It's midmorning on the Saturday after Christmas and Democratic presidential hopeful John Edwards is busy answering questions about his "Southern strategy" at an upscale Waldenbooks in historic downtown Charleston, S.C. His appearance--part of a two-day string of events the North Carolina senator is staging in the Palmetto state before heading back north to Iowa and New Hampshire--is billed as a book signing for "Four Trials," in which he writes about cases he handled as a trial attorney and the death of his teenage son, Wade.
A smallish crowd of tourists and a few locals has lined up behind a red velvet rope for handshakes and autographed copies. Key Edwards backers like Democratic state Sen. Robert Ford huddle in the doorway with campaign aides, stepping aside to let in local TV camera crews.
After some brief remarks ("Everything feels like it's moving forward;" "For me, this campaign is about the politics of what's possible") Edwards takes questions from the audience. The first few are softball: What's his favorite line from the book? What does he think about the proliferation of political candidates who are writing books? Then, they get serious: What are his chances against former Vermont Gov. Howard Dean, who up to now has been the national leader in both fund raising and the polls? And what is Edwards' blueprint for winning the South?
"I'm the strongest candidate in the South," he replies, to that last one. "I'm here and I understand the concerns at a gut level."
It's a point not easily absorbed by some of the out-of-town press. A reporter for The Hartford Courant in Connecticut lifts her pen from her notebook and frowns when she hears Edwards' statement. "You're talking to someone from the Northeast," she says. "What do you mean, exactly?"
"Well, a big part of voters in the South are not issue driven," the freshman senator explains. "They care about issues, but it's more of a thing inside--that you understand what their lives are about. That's something you have to have to win in the South."
A personal narrative is at the core of Edwards' appeal to voters--and his plan for winning the South. That goal seems a lot closer than it did a few weeks ago, given his surprising second-place showing in Monday's Iowa caucuses after fellow Senator, John Kerry.
On the road with Edwards in December in South Carolina, in stump speeches and meet-and-greets, he focuses on his upbringing as the son of a textile factory worker and his empathy for citizens from similarly humble roots. In a race where there are few essential policy differences between the leading candidates (except for the war issue), his style poses the sharpest contrast to Dean, the media-dubbed "angry" candidate, who rarely talks about his personal life.
But style is one thing; providing the substance that can get out the Democratic vote in a state that's gone Republican in every presidential race in four decades--save Jimmy Carter's in 1976--is another. On that score, Dean's critique of the Bush Administration appears to be the kind of tough talk that even people in this conservative region want to hear. On the campaign trail in December, his diagnosis that the war is a waste is welcomed by voters of varying ages, races and income levels. What doesn't seem to register as strongly is what Dean's going to offer instead--just what kind of person is this Yankee doctor anyway?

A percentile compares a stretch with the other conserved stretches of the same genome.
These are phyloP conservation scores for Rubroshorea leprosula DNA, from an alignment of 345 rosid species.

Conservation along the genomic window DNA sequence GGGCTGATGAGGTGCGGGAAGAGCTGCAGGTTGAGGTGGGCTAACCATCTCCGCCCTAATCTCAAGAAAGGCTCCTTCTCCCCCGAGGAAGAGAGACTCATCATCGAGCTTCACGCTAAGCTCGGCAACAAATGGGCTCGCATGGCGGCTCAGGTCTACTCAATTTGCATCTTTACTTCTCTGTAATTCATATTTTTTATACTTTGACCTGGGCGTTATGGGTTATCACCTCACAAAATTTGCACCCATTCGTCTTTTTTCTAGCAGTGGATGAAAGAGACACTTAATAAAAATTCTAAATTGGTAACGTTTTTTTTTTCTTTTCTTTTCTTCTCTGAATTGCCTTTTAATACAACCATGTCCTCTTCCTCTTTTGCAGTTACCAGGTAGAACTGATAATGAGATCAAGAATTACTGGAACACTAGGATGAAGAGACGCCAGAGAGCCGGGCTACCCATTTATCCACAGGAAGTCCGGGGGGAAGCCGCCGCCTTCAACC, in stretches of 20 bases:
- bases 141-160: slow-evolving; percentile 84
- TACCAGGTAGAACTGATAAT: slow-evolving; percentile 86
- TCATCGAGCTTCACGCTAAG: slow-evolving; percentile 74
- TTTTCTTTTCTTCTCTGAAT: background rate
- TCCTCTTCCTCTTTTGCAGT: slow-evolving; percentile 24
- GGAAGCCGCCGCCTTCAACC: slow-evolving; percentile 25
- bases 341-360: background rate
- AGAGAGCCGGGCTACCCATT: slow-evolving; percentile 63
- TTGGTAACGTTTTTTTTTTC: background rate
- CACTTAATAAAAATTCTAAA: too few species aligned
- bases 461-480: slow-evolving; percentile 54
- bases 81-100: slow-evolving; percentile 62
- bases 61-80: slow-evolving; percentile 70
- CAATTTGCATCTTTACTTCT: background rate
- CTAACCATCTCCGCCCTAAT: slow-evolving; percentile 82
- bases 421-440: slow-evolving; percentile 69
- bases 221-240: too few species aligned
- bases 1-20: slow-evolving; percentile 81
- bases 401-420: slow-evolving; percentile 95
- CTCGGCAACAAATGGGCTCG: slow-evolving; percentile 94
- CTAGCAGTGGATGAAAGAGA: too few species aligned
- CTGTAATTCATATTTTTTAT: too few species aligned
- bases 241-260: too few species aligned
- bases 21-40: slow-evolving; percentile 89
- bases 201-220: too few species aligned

One thing both candidates have in common: South Carolina is a critical proving ground for their campaigns. For Edwards, the Feb. 3 primary is a self-described make-or-break test of his appeal as a native son and a moderate. For Dean--who, placed third in the Iowa caucuses--it's a chance to reclaim his frontrunner status and shed the label of "unelectability" by showing he can attract voters outside his comfort zone.
Up to now, the race in South Carolina has been wide open, with several Democratic contenders--notably Dean, Edwards and retired U.S. Army General Wesley Clark--all registering significant support. (Kerry, the winner in Iowa, has had a negligible presence here since declaring his candidacy in Mt. Pleasant in September, though that will likely change).
The most recent American Research Group poll done in South Carolina in mid-December showed Dean as the frontrunner with 16 percent, followed by Clark and the Rev. Al Sharpton, tied at 12 percent. Edwards came in third at 11 percent. Edwards has not been first in those statewide polls since September, though the gap between the first tier candidates has never been above the margin of error. Tellingly, the survey found a third of likely Democratic voters were undecided.
Political observers say that should soon shift with Iowa's results now in and New Hampshire's not far behind. "But a lot's going to depend on turnout," cautions state House member Gilda Cobb-Hunter, a member of the Democratic National Committee who has not publicly endorsed a candidate.
Turnout is tricky in South Carolina, a state where a legacy of poverty and segregation lingers and the electorate is also divided by race. The Democratic base is more heavily African-American than in much of the rest of the country (Thirty percent of the state's population is black, and in 2000, exit polls showed 53 percent of votes for Al Gore were cast by black citizens.) In fact, blacks could turn out to be the majority of voters on Feb. 3. Also, there are more military veterans, higher rates of unemployment and a larger rural population than in many states.